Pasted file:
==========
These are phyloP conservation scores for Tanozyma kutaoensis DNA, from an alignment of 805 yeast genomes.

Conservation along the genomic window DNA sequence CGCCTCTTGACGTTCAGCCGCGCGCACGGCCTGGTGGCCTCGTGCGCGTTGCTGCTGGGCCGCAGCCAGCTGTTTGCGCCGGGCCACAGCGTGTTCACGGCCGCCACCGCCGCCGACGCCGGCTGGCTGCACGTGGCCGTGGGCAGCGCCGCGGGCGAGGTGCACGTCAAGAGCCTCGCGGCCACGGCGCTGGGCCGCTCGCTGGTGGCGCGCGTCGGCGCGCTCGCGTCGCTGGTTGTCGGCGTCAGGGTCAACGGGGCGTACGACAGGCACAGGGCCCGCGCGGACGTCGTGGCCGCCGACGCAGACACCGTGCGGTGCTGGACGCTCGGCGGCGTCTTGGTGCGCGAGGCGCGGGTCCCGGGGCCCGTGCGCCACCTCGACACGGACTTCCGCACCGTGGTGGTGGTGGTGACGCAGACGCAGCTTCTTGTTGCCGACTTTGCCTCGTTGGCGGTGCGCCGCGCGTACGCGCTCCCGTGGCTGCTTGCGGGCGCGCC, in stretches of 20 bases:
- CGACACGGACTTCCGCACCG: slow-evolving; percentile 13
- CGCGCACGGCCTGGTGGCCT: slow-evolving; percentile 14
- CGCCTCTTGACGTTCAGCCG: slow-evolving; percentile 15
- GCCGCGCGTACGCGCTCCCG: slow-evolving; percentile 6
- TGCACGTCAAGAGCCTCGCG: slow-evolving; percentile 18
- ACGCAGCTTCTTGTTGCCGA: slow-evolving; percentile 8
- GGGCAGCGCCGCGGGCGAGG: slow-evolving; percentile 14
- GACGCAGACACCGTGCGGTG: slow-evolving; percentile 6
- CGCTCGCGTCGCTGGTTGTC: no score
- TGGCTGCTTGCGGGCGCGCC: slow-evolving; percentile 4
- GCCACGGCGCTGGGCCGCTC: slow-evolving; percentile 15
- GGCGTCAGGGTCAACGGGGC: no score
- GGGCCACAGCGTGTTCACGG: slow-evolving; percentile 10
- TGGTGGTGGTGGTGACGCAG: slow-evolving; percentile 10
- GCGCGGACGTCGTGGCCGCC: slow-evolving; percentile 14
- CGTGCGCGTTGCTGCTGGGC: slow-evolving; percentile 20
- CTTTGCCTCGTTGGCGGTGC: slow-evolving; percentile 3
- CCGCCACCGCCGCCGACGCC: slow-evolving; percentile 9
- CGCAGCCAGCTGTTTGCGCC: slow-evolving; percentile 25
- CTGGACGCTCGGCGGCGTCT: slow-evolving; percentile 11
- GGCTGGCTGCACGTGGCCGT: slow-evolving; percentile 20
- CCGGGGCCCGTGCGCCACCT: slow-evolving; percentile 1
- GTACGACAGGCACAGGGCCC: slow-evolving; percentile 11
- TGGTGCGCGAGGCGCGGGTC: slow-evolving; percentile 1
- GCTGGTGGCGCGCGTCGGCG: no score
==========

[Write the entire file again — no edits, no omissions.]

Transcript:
These are phyloP conservation scores for Tanozyma kutaoensis DNA, from an alignment of 805 yeast genomes.

Conservation along the genomic window DNA sequence CGCCTCTTGACGTTCAGCCGCGCGCACGGCCTGGTGGCCTCGTGCGCGTTGCTGCTGGGCCGCAGCCAGCTGTTTGCGCCGGGCCACAGCGTGTTCACGGCCGCCACCGCCGCCGACGCCGGCTGGCTGCACGTGGCCGTGGGCAGCGCCGCGGGCGAGGTGCACGTCAAGAGCCTCGCGGCCACGGCGCTGGGCCGCTCGCTGGTGGCGCGCGTCGGCGCGCTCGCGTCGCTGGTTGTCGGCGTCAGGGTCAACGGGGCGTACGACAGGCACAGGGCCCGCGCGGACGTCGTGGCCGCCGACGCAGACACCGTGCGGTGCTGGACGCTCGGCGGCGTCTTGGTGCGCGAGGCGCGGGTCCCGGGGCCCGTGCGCCACCTCGACACGGACTTCCGCACCGTGGTGGTGGTGGTGACGCAGACGCAGCTTCTTGTTGCCGACTTTGCCTCGTTGGCGGTGCGCCGCGCGTACGCGCTCCCGTGGCTGCTTGCGGGCGCGCC, in stretches of 20 bases:
- CGACACGGACTTCCGCACCG: slow-evolving; percentile 13
- CGCGCACGGCCTGGTGGCCT: slow-evolving; percentile 14
- CGCCTCTTGACGTTCAGCCG: slow-evolving; percentile 15
- GCCGCGCGTACGCGCTCCCG: slow-evolving; percentile 6
- TGCACGTCAAGAGCCTCGCG: slow-evolving; percentile 18
- ACGCAGCTTCTTGTTGCCGA: slow-evolving; percentile 8
- GGGCAGCGCCGCGGGCGAGG: slow-evolving; percentile 14
- GACGCAGACACCGTGCGGTG: slow-evolving; percentile 6
- CGCTCGCGTCGCTGGTTGTC: no score
- TGGCTGCTTGCGGGCGCGCC: slow-evolving; percentile 4
- GCCACGGCGCTGGGCCGCTC: slow-evolving; percentile 15
- GGCGTCAGGGTCAACGGGGC: no score
- GGGCCACAGCGTGTTCACGG: slow-evolving; percentile 10
- TGGTGGTGGTGGTGACGCAG: slow-evolving; percentile 10
- GCGCGGACGTCGTGGCCGCC: slow-evolving; percentile 14
- CGTGCGCGTTGCTGCTGGGC: slow-evolving; percentile 20
- CTTTGCCTCGTTGGCGGTGC: slow-evolving; percentile 3
- CCGCCACCGCCGCCGACGCC: slow-evolving; percentile 9
- CGCAGCCAGCTGTTTGCGCC: slow-evolving; percentile 25
- CTGGACGCTCGGCGGCGTCT: slow-evolving; percentile 11
- GGCTGGCTGCACGTGGCCGT: slow-evolving; percentile 20
- CCGGGGCCCGTGCGCCACCT: slow-evolving; percentile 1
- GTACGACAGGCACAGGGCCC: slow-evolving; percentile 11
- TGGTGCGCGAGGCGCGGGTC: slow-evolving; percentile 1
- GCTGGTGGCGCGCGTCGGCG: no score